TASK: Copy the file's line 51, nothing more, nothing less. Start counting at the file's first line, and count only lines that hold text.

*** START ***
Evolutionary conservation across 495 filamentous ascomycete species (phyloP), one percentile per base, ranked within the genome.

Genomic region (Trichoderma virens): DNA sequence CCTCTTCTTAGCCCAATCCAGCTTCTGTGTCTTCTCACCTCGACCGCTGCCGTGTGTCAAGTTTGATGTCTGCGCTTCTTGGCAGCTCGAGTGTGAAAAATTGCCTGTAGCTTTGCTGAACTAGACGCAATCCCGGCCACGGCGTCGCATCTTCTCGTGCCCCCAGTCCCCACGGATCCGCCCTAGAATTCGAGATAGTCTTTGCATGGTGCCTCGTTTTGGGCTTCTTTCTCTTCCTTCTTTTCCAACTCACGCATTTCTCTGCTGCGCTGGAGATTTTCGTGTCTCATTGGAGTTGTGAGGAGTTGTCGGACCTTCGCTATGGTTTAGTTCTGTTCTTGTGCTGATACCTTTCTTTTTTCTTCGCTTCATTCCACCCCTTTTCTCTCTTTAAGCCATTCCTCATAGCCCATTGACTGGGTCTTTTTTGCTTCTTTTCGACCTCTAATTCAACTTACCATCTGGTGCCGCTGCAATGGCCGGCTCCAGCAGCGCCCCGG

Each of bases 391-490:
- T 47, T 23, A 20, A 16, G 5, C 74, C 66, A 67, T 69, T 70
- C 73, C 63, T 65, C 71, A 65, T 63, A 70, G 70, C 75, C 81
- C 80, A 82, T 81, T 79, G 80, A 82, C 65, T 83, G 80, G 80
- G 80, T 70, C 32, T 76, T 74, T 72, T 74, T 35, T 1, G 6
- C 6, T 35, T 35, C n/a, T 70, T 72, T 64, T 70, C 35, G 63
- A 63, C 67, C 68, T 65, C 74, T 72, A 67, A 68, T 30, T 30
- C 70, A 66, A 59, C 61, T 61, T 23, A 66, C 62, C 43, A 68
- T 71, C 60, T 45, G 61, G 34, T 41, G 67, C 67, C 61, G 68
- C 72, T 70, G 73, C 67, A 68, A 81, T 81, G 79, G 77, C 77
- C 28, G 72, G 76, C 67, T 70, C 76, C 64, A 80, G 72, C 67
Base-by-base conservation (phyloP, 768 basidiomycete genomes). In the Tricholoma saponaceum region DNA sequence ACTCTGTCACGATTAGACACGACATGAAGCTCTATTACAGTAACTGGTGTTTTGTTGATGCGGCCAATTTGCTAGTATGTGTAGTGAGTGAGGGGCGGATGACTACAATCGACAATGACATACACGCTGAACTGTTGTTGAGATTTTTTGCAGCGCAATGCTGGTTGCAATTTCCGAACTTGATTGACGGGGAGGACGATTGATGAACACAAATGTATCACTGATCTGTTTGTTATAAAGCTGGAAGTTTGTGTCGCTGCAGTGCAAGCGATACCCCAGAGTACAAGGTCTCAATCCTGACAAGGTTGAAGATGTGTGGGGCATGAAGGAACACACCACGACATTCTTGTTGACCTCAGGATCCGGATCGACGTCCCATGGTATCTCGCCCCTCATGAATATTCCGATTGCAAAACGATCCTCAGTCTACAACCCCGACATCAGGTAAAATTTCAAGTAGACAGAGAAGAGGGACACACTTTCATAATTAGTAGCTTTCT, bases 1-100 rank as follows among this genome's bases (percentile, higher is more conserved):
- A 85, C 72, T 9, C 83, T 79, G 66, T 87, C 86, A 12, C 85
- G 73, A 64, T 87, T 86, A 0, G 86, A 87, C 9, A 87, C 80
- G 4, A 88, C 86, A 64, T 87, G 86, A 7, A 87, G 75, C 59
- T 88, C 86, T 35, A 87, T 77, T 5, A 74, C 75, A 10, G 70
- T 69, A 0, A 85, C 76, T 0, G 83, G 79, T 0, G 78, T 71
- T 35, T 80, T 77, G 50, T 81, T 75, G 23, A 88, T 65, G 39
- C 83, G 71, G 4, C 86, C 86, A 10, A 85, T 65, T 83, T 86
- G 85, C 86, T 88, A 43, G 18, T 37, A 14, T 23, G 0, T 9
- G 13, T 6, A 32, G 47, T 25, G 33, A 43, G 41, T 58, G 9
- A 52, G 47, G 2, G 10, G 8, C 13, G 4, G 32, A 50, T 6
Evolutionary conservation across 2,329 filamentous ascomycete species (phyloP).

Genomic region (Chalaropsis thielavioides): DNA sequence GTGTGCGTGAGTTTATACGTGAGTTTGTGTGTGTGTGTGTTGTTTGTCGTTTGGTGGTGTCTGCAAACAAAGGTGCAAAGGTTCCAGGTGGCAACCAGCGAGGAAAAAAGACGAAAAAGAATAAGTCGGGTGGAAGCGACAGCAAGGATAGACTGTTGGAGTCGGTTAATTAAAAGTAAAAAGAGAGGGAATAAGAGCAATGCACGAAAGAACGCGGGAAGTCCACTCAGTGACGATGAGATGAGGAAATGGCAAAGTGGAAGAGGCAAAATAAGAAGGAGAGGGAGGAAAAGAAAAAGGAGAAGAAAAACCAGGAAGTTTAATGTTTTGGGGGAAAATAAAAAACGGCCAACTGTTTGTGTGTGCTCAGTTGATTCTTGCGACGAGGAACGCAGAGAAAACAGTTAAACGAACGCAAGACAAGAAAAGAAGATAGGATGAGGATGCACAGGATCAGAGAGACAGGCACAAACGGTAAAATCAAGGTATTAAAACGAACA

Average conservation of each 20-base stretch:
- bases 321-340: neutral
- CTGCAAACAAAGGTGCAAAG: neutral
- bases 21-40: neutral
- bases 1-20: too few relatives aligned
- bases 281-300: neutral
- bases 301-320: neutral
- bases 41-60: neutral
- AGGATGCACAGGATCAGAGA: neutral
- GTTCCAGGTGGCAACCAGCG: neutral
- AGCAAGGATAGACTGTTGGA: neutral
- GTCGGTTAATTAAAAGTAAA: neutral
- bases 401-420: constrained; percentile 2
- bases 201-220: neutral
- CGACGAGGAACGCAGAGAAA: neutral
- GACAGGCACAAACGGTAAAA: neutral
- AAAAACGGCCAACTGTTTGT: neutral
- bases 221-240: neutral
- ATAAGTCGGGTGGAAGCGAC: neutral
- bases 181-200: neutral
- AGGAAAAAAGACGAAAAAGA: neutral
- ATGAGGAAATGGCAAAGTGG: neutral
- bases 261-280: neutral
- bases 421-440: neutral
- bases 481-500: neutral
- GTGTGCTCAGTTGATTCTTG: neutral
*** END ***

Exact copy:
- bases 481-500: neutral